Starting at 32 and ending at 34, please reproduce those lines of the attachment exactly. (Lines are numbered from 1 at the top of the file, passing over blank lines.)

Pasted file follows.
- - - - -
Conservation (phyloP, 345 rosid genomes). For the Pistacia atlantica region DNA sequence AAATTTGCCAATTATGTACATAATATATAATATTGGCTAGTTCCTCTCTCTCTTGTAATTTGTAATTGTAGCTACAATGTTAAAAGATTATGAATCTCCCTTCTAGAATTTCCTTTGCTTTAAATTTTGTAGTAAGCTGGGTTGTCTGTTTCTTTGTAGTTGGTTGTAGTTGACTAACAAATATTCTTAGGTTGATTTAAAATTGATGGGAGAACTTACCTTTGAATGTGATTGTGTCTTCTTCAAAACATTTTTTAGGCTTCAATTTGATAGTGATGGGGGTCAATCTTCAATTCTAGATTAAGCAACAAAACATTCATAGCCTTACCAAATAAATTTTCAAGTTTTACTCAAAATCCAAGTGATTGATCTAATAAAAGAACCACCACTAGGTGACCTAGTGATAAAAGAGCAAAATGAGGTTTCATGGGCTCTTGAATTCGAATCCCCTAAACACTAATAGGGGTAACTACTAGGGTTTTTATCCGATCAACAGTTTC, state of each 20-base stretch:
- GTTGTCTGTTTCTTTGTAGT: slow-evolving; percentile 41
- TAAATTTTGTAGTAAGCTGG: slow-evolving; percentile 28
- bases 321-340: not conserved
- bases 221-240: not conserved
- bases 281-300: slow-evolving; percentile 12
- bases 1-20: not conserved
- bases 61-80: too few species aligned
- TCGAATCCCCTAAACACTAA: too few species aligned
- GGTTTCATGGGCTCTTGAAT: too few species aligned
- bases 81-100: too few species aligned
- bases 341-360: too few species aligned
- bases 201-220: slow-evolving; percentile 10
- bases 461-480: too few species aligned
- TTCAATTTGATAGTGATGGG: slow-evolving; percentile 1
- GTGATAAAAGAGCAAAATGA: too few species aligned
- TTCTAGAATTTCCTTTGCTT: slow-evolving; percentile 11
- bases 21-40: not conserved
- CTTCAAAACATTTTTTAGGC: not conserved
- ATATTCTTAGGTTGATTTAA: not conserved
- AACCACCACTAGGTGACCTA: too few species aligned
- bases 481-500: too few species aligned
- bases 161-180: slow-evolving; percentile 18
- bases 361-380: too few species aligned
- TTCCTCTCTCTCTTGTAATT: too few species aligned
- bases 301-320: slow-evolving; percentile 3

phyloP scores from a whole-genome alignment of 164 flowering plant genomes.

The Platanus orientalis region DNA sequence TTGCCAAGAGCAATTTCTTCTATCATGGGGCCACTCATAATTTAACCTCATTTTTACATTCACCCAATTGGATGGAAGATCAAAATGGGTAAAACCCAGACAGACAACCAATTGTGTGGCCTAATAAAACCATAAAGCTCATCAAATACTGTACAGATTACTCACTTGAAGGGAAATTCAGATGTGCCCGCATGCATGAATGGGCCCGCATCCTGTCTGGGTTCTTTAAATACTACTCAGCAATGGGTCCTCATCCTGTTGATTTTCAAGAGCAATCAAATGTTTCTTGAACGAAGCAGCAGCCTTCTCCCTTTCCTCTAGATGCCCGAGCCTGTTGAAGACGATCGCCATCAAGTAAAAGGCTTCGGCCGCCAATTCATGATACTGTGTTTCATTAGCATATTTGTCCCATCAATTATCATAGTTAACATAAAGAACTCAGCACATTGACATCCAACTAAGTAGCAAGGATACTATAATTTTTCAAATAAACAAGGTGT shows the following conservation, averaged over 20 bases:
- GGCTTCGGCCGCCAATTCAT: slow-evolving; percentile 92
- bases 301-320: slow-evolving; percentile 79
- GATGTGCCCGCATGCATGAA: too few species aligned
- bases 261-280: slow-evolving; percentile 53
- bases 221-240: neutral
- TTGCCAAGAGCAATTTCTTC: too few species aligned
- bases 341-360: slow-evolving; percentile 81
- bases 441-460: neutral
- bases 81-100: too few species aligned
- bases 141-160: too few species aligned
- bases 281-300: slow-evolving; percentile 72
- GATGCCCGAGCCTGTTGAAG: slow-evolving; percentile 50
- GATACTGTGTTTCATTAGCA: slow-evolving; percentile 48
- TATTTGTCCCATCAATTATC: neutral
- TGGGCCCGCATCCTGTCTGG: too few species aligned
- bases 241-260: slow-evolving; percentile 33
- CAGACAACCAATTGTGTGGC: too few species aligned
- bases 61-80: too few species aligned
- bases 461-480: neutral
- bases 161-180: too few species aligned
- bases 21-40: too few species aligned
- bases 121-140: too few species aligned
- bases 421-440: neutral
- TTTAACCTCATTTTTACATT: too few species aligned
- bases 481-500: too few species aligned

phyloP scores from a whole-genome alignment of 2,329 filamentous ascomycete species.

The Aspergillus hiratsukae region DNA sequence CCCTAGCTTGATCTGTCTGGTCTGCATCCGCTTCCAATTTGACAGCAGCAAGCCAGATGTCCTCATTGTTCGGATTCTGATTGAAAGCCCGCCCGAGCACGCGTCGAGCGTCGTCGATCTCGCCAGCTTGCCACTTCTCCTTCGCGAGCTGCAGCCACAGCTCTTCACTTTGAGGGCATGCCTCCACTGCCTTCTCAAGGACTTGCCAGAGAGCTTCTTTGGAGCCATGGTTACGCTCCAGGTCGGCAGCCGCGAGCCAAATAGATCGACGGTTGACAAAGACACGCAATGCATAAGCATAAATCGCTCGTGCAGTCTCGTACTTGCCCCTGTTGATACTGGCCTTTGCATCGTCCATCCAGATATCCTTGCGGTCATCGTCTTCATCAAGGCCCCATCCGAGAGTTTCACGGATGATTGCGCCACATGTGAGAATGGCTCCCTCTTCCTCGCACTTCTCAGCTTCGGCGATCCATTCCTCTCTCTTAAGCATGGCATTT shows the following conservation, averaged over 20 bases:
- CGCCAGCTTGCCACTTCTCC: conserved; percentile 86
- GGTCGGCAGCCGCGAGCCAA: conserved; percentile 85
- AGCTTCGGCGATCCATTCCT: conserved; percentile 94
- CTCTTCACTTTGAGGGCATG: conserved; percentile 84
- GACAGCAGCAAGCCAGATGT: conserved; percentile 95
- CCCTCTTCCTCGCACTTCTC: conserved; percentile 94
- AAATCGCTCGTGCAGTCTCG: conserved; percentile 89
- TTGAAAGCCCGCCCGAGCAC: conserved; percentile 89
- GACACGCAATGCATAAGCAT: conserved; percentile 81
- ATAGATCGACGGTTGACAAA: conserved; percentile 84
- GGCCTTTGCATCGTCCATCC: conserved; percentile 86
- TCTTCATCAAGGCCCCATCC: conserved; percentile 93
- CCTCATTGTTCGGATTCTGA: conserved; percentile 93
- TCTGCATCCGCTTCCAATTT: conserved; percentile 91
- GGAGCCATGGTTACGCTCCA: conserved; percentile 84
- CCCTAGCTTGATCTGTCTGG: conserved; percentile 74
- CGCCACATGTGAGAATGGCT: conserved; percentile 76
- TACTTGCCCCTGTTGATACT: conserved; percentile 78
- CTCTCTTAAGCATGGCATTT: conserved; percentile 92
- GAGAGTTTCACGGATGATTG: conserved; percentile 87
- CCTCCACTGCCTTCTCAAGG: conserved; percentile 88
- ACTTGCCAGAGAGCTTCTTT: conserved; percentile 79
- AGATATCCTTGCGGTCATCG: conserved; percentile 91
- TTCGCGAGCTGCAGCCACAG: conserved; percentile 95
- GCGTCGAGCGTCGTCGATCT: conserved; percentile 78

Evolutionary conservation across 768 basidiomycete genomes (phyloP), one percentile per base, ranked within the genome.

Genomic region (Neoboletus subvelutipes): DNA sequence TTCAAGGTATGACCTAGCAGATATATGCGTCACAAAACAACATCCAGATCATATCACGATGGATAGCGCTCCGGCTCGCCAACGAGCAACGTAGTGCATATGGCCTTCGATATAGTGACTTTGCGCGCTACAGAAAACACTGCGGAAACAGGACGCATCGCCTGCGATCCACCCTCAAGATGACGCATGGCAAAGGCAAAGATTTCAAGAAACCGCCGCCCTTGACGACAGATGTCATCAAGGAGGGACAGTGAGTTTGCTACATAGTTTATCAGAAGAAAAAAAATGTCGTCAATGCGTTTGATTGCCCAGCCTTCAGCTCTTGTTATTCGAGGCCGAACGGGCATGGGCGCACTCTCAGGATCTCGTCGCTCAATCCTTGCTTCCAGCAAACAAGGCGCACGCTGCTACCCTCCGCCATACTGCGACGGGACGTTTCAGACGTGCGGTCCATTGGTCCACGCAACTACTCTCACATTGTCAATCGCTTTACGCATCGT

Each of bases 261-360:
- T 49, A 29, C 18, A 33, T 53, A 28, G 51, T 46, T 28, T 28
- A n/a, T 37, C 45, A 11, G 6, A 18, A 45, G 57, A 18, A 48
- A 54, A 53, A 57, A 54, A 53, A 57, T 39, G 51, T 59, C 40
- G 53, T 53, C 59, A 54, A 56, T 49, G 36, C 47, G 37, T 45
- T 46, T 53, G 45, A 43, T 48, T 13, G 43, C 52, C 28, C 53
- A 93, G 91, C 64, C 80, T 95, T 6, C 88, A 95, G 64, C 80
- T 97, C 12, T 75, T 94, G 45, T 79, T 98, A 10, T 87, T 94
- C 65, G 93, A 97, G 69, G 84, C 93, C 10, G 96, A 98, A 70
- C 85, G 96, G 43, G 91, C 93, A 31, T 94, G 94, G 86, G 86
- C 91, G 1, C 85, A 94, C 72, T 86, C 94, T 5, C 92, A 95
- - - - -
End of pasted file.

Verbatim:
- bases 261-280: slow-evolving; percentile 53
- bases 221-240: neutral
- TTGCCAAGAGCAATTTCTTC: too few species aligned